On New Year’s Day Latvia joined the European Union and became the 18th country to adopt the euro.
“[This is] a big opportunity for Latvia’s economic development,” noted Latvia’s Prime Minister Valdis Dombrovskis during celebrations in Riga on the cusp New Year’s Day, as fireworks burst off the top of churches and monuments and citizens began withdrawing euros from cash machines.
Latvia has only recently become one of Europe’s fastest growing economies – after battling through one of the continent’s most savage recessions.
It is the tumultuous economic past of the country that has led many to voice their concerns over the adoption of the new currency.
Hopes and fears
Whilst it is hoped that adopting the euro will lessen the former Soviet republic’s dependence on neighbouring Russia, many Latvians fear for the worst – citing the multiple bailouts across Europe as a cause for concern.
Another area causing worry for the nation’s citizens is the expected price hikes.
Yet many individuals in the country share their Prime Minister’s optimism, citing the move as a mutual insurance policy with the rest of Europe to rely on in times of trouble and expressing relief over the certainty of a more stable currency. The euro did not only weather the storms of 2013, it prospered within them – and is appreciating in value.
The currency increased 4.5% against the dollar last year and is now worth a respectable USD 1.38.
In addition, the euro has already been a regular feature within Latvia’s economy; as it often is in European Union countries which are not members of the Eurozone.
For example many of the country’s loans and mortgages are written in euros.
Yet there is another, more unsavoury aspect of Latvia’s adoption of the euro that will need to be addressed.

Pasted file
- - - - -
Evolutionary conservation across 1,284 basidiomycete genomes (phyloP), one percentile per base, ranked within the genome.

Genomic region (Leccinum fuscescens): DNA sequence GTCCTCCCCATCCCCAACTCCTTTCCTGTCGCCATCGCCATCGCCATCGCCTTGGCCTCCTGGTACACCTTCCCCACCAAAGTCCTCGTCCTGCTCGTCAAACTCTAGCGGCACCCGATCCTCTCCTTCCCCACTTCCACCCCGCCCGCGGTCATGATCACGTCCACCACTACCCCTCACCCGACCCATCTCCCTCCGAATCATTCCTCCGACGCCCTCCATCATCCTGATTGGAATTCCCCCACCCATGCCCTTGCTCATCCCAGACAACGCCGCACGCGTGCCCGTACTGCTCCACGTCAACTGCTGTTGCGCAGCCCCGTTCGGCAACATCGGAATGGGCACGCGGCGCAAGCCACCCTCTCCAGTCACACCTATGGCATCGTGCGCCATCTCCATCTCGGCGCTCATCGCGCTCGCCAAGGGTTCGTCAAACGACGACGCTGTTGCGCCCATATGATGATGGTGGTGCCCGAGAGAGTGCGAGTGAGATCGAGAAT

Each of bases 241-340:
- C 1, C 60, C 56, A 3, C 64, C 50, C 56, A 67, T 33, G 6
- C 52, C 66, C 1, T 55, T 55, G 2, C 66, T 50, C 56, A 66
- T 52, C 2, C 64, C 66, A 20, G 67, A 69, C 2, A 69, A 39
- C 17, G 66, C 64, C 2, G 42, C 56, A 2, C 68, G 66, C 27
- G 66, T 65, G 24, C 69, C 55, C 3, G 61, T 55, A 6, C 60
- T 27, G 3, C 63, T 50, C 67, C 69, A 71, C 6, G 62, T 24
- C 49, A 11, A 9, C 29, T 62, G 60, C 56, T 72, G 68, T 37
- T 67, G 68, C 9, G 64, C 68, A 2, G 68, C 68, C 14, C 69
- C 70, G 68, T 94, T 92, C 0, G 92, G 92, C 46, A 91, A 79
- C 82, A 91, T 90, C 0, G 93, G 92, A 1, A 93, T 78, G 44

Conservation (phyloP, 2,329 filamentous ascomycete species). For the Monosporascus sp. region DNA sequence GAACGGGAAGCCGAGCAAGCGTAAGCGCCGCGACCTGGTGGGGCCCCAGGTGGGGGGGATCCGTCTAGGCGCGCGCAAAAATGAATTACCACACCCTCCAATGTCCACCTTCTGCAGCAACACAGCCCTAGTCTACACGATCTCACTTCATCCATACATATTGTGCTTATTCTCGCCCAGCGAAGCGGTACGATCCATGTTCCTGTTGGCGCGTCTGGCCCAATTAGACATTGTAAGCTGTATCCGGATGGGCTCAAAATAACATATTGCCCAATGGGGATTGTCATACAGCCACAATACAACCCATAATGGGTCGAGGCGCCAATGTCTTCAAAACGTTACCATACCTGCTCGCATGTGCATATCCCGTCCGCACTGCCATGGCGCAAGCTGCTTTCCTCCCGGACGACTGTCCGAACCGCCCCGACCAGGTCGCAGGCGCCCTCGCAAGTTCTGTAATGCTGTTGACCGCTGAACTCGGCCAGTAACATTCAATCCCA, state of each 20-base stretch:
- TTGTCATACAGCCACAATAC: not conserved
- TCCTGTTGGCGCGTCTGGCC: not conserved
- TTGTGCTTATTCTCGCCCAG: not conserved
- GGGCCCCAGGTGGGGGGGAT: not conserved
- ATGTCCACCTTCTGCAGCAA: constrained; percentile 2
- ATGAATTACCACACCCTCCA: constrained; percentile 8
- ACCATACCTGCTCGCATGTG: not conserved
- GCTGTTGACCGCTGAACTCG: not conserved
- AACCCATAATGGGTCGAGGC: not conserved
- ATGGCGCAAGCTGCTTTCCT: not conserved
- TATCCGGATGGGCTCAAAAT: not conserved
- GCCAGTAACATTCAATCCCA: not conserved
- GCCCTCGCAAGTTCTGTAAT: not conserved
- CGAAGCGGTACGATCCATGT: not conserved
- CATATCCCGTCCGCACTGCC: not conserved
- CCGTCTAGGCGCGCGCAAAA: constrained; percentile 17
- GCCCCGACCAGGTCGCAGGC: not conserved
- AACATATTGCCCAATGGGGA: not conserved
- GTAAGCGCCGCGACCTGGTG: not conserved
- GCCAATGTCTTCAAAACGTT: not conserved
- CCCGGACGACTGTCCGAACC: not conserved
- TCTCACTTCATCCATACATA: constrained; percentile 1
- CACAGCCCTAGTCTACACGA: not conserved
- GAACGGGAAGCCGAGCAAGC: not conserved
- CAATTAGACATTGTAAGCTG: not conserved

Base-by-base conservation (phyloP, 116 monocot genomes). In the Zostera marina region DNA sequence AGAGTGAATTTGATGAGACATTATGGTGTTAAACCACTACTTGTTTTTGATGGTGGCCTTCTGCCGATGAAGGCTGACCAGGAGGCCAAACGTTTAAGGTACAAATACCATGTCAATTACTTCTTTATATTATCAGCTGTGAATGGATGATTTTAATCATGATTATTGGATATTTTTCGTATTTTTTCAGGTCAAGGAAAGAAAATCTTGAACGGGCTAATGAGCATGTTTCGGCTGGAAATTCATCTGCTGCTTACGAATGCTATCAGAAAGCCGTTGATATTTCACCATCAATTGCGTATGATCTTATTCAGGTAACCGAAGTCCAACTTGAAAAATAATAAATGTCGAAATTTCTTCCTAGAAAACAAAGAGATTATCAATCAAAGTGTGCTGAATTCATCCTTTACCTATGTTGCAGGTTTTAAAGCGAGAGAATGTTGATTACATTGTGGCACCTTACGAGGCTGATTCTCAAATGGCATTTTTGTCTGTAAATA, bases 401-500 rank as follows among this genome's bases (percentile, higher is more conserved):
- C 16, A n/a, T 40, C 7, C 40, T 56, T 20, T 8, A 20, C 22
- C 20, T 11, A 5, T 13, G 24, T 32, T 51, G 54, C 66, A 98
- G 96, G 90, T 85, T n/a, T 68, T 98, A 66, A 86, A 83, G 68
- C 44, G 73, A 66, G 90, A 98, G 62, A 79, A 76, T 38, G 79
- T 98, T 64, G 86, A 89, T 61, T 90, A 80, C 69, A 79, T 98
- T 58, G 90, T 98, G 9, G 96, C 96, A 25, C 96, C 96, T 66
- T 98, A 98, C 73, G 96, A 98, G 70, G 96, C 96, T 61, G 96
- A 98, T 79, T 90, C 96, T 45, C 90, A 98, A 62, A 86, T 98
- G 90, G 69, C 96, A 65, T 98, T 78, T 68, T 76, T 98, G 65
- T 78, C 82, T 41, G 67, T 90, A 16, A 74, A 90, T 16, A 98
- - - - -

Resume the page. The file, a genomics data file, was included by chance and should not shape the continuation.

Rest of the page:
Latvia is teaming with suspicious money from both Russia and the East; and experts are predicting that the adoption of the single currency will lead to a spike in the amounts of dubious money entering the country; after being perceived as a safer haven than other ex-Soviet states.
The country had previously hoped to style itself as a “mini-Switzerland” – a safe haven for money where nationals from countries like Kazakhstan and Russia could safely store and channel their money.
Latvia’s historic attitude of acceptance towards such wealth and its efficient structures for managing money outside of the country (in culmination with its near-desperation for foreign wealth) meant it was on the path to achieving this end.
Yet Eurozone leaders have pledged their commitment to cracking down on such financial sanctuaries, and aim to promote financial transparency from country to country.
This will lead to a review of Latvia’s banks by the European Central Bank, the central bank for the euro, when it scours the Eurozone looking for weak spots in the banking sector.
However pinpointing dirty money is never easy, and even with Latvia’s new controls which aim to reduce money laundering and terrorist financing the country may struggle to oust unscrupulouse funds.
The country’s bankers may therefore have a tough time ahead in their new goals to purge the country of unsuitable capital.